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I have a set of matrices defined over the ring of the integers, which items are using only coefficients -1, 0 and 1. For example:

$$ A = \left(\begin{matrix} 1 & 0 & -1 \\ -1 & 1 & 0 \\ 0 & 1 & 0 \end{matrix}\right) \hspace{1em} \text{(over }\mathbb{Z}\text{)} $$

Now I'm wondering, if I transform my matrices into equivalent matrices in GF(3) (mapping 0 to 0, 1 to 1, and -1 to 2), is their rank preserved?

With my example, the transformed matrix is:

$$ A' = \left(\begin{matrix} 1 & 0 & 2 \\ 2 & 1 & 0 \\ 0 & 1 & 0 \end{matrix}\right) \hspace{1em} \text{(over }GF(3)\text{)} $$

and $\operatorname{rank} A = \operatorname{rank} A' = 3$. Is this result true in general?

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No, the result is not true in general, because $\det(A)$ may be a nonzero multiple of $3$, which becomes $0$ over $\Bbb F_3$. For example, $$ A=\begin{pmatrix} 1 & -1 & 1\cr -1 & 0 & 1 \cr 1 & 1 & 0\end{pmatrix} $$ has determinant $\det(A)=-3$ over $\Bbb Z$, which is $0$ over $\Bbb F_3$.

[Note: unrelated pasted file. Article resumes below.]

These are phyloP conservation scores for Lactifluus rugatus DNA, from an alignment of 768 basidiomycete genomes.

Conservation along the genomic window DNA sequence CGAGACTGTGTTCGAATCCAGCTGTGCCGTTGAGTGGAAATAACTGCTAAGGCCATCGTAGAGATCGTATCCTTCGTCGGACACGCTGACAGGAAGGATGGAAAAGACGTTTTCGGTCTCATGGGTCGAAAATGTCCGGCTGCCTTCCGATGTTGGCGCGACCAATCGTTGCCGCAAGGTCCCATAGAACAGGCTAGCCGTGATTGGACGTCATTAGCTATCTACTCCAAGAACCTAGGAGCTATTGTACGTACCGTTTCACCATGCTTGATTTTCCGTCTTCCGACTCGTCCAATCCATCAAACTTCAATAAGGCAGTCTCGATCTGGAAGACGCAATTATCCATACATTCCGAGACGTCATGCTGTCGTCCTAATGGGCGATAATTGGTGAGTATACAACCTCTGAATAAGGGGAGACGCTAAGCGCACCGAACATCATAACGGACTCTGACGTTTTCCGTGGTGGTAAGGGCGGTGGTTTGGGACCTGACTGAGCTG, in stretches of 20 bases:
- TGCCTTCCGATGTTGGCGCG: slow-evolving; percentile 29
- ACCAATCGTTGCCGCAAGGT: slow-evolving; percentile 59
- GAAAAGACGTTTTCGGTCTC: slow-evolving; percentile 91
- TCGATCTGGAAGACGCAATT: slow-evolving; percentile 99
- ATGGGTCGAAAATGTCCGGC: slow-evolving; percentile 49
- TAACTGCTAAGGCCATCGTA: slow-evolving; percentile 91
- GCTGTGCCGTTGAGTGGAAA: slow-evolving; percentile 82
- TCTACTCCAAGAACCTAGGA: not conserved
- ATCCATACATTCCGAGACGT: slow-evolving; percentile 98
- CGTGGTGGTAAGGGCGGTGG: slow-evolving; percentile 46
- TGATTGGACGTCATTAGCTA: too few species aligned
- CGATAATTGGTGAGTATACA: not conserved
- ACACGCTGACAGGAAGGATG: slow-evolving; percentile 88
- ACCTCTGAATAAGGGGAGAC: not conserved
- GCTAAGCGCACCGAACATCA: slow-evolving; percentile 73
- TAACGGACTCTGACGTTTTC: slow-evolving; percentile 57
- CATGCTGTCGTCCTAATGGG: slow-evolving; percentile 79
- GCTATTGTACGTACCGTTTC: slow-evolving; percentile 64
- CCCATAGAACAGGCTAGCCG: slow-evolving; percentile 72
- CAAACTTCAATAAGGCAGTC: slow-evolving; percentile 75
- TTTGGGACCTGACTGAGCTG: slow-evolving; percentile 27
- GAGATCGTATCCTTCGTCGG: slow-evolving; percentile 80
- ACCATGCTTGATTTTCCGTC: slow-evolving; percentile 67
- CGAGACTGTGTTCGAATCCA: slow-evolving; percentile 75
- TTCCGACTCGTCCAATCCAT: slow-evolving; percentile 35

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  • $\begingroup$ Is it possible to have $\det A = 3k$, if all the items of $A$ are in $\{-1,0,1\}$ though? $\endgroup$ – lennox Feb 21 at 17:25
  • $\begingroup$ Yes, it is, at least for $k=\pm 1$. $\endgroup$ – Dietrich Burde Feb 21 at 17:26
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Take the matrix $$ M =\begin{pmatrix} 1 & 1 & 1 \\ -1 & 0 & 1 \\ 0 & -1 & 1 \end{pmatrix} $$ It is clearly of full rank over $\mathbb{Z}$ but the transformed is not. We also have that $\det(M) = 3$ hence it is not invertible $\pmod{3}$.

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